High Yield Bonds were the Best Performing Asset Class

Market Data as of Week Ending 3/26/2021 unless noted otherwise.

U.S. stock prices were mixed as investors weigh near-term uncertainty with improving prospects for economic growth. Corporate profitability continues to improve as earnings growth estimates for the first quarter rose again during the week. According to FactSet, the current estimated earnings growth rate for the S&P 500 is 23.3%. Small and medium sized companies lagged their large company peers for the second consecutive week and value stocks outperformed growth. Sectors that tend to be more defensive such as consumer staples and real estate outperformed with gains in each sector. Communication services and consumer discretionary lagged the broader market. Developed foreign stocks in Europe and Asia underperformed U.S stocks and Emerging Market stocks lagged developed foreign markets.

U.S. Treasury yields declined and finished the week at 1.68%. High yield bonds were the best performing asset class and longer-term bonds outperformed short duration bonds. Short-term government bonds were the worst performing asset class but still managed to deliver a small gain. Investment grade corporate bonds ended the week yielding nearly 2.3% and high yield corporate bonds are yielding more than 4.4%.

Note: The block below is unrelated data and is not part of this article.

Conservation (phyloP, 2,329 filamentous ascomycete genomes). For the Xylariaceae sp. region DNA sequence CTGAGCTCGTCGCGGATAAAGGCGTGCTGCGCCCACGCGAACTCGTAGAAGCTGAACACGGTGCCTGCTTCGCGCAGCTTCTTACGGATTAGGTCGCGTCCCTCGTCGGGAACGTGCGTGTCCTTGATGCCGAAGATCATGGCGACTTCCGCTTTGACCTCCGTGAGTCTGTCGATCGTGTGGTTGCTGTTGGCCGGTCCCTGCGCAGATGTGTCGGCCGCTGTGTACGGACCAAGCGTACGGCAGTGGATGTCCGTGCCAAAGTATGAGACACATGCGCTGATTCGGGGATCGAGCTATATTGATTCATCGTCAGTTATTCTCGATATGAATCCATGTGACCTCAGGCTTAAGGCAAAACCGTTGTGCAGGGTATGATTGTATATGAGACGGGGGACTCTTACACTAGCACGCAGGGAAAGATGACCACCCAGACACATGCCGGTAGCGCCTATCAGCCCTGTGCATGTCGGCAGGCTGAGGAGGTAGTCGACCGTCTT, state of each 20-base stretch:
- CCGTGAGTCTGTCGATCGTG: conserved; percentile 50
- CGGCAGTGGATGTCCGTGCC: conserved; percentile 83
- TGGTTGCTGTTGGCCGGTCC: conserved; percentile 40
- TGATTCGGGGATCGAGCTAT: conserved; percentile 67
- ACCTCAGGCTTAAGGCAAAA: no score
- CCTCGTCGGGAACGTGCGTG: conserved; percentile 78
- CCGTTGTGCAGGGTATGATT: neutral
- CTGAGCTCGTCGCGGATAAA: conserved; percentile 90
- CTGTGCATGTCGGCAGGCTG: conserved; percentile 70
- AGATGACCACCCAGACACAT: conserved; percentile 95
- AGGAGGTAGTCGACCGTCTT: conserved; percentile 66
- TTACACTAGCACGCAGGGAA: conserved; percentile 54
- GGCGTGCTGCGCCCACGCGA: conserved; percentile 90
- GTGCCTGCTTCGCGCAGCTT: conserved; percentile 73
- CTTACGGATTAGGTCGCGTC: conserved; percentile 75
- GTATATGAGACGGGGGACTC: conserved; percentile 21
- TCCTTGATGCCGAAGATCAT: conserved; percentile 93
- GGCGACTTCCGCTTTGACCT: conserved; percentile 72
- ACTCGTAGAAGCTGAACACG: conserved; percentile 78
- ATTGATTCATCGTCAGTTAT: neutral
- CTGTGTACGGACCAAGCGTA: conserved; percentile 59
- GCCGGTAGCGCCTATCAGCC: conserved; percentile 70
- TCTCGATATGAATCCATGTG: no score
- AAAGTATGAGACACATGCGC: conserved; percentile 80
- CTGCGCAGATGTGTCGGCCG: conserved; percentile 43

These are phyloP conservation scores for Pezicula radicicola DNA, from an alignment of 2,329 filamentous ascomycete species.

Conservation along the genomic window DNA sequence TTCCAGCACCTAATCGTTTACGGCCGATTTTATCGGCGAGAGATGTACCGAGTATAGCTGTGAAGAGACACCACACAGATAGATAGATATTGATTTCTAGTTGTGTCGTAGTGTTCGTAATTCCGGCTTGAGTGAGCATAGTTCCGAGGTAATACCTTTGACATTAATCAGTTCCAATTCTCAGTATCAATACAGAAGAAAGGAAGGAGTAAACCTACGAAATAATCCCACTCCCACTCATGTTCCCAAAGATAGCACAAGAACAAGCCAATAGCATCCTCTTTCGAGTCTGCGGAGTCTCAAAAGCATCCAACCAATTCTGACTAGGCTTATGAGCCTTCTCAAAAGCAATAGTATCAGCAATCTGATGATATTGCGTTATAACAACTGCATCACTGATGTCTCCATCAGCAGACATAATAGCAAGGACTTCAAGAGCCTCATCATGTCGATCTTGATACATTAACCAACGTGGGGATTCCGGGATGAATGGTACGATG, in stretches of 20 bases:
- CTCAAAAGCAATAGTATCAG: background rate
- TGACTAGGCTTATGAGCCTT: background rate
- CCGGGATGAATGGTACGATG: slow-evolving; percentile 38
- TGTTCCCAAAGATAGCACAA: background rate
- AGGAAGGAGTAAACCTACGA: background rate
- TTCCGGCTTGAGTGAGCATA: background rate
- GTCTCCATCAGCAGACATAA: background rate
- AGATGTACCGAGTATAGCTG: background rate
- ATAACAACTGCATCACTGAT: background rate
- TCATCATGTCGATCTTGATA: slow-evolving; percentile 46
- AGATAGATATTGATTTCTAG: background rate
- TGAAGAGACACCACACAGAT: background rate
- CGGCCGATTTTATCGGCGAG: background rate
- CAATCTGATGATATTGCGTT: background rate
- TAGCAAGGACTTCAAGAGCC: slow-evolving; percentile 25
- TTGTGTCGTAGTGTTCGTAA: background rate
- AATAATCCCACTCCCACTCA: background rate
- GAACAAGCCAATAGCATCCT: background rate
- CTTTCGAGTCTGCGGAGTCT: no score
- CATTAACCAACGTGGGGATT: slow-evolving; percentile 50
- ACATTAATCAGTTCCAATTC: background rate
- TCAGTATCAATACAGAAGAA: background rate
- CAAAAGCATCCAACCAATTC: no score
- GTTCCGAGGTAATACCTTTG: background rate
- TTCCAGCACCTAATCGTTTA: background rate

Macroeconomic Data
Economic data released during the week were mixed as the severe winter weather in February was a headwind for home sales and business investment. Weekly initial unemployment claims declined to 684,000, the lowest level of the pandemic, and 4.1 million Americans continue to claim ongoing unemployment benefits. Inflation remains low as the U.S. reported a 1.6% increase in the headline figure while the core measure (excluding food and energy) personal consumption expenditures index increased by 1.4% year over year in February. Core inflation was down from 1.5% in January and still well below the Federal Reserve’s 2% target. Despite rolling coronavirus lockdowns for much of Europe, business activity unexpectedly grew in March to 52, which is the highest level since late 2018.


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